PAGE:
Henry Coe has quickly become my favorite location for multi-day backpacking trips in the Bay Area. It is the only place that I have explored locally, that truly feels like wilderness. Once you leave the zones closest to the main entrance of the park it is very unlikely that you will encounter other hikers and the mix of maintained and unmaintained trails makes for endless route possibilities. I have particularly enjoyed the less maintained trails and the adventures experienced in some of the more remote sections of the park. With over 89,000 acres, I still have yet to explore much of Northern California's largest State Park.
On our first trip to Henry Coe we took a "choose your own adventure" route starting and ending at the visitors center.
Getting ready at the visitor center
Big Berry Manzanita, a very good looking tree
We took the Blue Ridge Rd. to Bear Mountain Rd. and night hiked through a spectacular wash until we reached Bear Mountain. In the wash we discovered mating clusters of California Newts and the feathers and skeletal remains of a red-tailed hawk. We finished the night with a steep climb up Bear Mountain before setting up camp for the evening.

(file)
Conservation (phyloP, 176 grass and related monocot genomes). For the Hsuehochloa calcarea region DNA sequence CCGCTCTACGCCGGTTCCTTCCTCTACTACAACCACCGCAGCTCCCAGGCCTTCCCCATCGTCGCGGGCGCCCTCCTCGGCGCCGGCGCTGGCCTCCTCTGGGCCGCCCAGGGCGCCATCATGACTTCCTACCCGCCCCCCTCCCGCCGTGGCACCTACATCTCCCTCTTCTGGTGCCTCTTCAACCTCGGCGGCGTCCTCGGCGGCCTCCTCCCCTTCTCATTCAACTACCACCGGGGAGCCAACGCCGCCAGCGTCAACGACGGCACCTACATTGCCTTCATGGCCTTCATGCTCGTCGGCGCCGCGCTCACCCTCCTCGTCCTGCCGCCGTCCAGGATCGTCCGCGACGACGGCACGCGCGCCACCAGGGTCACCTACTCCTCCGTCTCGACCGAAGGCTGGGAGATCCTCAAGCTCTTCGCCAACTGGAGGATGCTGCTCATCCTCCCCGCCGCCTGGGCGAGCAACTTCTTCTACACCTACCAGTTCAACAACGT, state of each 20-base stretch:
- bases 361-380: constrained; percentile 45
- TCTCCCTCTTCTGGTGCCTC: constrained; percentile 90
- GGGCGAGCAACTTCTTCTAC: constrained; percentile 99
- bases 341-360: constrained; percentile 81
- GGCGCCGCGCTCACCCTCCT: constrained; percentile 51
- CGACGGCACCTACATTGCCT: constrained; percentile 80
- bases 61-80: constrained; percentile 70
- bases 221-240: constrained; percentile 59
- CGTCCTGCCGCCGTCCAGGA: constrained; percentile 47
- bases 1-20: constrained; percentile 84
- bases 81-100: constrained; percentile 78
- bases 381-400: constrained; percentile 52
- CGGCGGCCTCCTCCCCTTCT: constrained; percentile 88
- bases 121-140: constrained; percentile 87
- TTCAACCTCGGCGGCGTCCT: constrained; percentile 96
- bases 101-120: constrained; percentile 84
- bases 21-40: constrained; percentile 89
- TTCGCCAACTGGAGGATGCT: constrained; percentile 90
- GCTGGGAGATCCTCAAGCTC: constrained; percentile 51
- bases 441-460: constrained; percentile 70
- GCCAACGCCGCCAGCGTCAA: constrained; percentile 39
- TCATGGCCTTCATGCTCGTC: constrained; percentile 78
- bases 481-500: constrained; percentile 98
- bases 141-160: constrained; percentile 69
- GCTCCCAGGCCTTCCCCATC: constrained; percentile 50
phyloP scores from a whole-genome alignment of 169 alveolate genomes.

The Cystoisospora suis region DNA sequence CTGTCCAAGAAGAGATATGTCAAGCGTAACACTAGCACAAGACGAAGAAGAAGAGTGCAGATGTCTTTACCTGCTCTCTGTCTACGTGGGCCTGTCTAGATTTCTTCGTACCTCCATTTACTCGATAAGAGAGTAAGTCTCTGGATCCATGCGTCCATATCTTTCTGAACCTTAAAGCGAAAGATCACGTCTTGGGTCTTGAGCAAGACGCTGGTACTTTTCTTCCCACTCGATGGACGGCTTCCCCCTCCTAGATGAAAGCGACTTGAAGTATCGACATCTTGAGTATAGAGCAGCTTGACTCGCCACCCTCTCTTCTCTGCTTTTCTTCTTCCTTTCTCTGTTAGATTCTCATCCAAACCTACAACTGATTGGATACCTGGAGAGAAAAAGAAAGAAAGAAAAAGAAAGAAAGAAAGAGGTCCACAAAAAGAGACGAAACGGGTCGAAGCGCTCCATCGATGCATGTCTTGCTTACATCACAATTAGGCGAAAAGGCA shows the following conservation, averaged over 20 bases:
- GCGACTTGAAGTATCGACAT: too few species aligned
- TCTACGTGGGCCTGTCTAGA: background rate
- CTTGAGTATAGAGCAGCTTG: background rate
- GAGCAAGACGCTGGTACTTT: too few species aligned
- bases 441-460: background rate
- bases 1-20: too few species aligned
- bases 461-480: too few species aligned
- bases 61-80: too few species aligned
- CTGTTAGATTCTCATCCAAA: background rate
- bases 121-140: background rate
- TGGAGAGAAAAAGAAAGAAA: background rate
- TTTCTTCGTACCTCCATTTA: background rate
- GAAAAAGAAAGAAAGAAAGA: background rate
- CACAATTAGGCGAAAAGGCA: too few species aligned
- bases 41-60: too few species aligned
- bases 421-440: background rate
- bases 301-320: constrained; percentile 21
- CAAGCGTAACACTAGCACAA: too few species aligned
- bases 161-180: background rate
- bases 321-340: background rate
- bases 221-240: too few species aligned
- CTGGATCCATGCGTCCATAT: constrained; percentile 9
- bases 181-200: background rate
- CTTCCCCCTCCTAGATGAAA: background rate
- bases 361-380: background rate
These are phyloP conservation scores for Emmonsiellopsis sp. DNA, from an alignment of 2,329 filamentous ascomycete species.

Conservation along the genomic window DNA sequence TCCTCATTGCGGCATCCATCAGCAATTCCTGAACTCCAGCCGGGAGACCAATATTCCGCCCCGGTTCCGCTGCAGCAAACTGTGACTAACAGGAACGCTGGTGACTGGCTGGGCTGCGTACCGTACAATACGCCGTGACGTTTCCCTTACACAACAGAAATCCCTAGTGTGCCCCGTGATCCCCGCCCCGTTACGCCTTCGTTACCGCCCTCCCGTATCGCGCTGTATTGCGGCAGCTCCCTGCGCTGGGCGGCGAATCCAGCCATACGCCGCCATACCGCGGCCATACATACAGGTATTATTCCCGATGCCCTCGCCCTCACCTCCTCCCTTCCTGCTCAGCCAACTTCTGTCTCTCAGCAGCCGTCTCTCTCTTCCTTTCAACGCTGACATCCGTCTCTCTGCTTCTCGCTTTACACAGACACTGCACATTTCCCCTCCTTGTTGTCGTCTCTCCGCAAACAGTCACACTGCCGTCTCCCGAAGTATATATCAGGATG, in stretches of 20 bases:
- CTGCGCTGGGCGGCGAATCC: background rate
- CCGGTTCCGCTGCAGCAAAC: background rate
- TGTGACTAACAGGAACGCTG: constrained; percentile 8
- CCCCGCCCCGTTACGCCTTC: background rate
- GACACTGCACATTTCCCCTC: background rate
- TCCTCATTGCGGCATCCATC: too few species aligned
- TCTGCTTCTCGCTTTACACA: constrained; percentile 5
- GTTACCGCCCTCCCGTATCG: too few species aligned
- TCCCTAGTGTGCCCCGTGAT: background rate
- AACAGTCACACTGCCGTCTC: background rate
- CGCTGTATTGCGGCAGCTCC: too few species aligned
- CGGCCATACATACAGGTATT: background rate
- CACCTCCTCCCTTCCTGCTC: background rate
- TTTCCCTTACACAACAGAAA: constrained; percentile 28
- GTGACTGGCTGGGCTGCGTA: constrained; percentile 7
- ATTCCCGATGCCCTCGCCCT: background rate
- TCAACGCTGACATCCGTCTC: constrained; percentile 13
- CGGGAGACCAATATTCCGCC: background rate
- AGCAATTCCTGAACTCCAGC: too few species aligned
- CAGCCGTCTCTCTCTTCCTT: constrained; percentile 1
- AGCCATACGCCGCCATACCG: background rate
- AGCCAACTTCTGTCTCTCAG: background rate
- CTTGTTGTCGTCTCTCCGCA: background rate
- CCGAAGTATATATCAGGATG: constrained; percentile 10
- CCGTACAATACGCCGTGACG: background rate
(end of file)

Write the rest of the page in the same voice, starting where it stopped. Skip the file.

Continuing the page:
Fiona's Ridge Stretches
That night there was a hard frost and we woke up with sheets of ice on our sleeping bags. The next day heated up quickly and we took a warming and drying break up on the ridge. Mountain Lion Tracks and sign were abundant and I was really hoping we could catch a glimpse of this ghostly magnificent cat. From the Bear Mountain Ridge we descended to Bear Spring on an unmaintained trail.
Yummy! Anybody thirsty?
From Mississippi Lake, we chose to take the Hartman Trail, an excellent choice, over to Orestimba Creek Rd. The hilly Hartman Trail is one of my favorite routes in the park. This trail offeres some great views of The Rooster Comb, a rocky ridge that became the focus of our second trip to Henry Coe.
Fiona and Ashley
At this point we had a couple of options. We could head south back down the creek or we could try to make it up to Pacheco Ridge. We chose the second option and took on the good old cross-country bushwhack. We became well acquainted with Chemise and White-thorn Ceanothus. In fact we were so well acquainted that they became one with our flesh.
After an hour of thrashing through brush we found a open clearing and set up camp just as the sun set. The next morning we quickly made our way up to the ridge and were relieved to find ourselves exactly where we expected to be.
As we descended back down from Pacheco Ridge we were met with a frozen valley. The ridgeline campsites were good choices.
Fiona climbs the Narrows
Acorn Woodpecker Granary
I absolutely loved this arid, hilly, chaparral landscape. The Rooster Comb was so compelling we were already planning a return trip.
Total Mileage: 37.6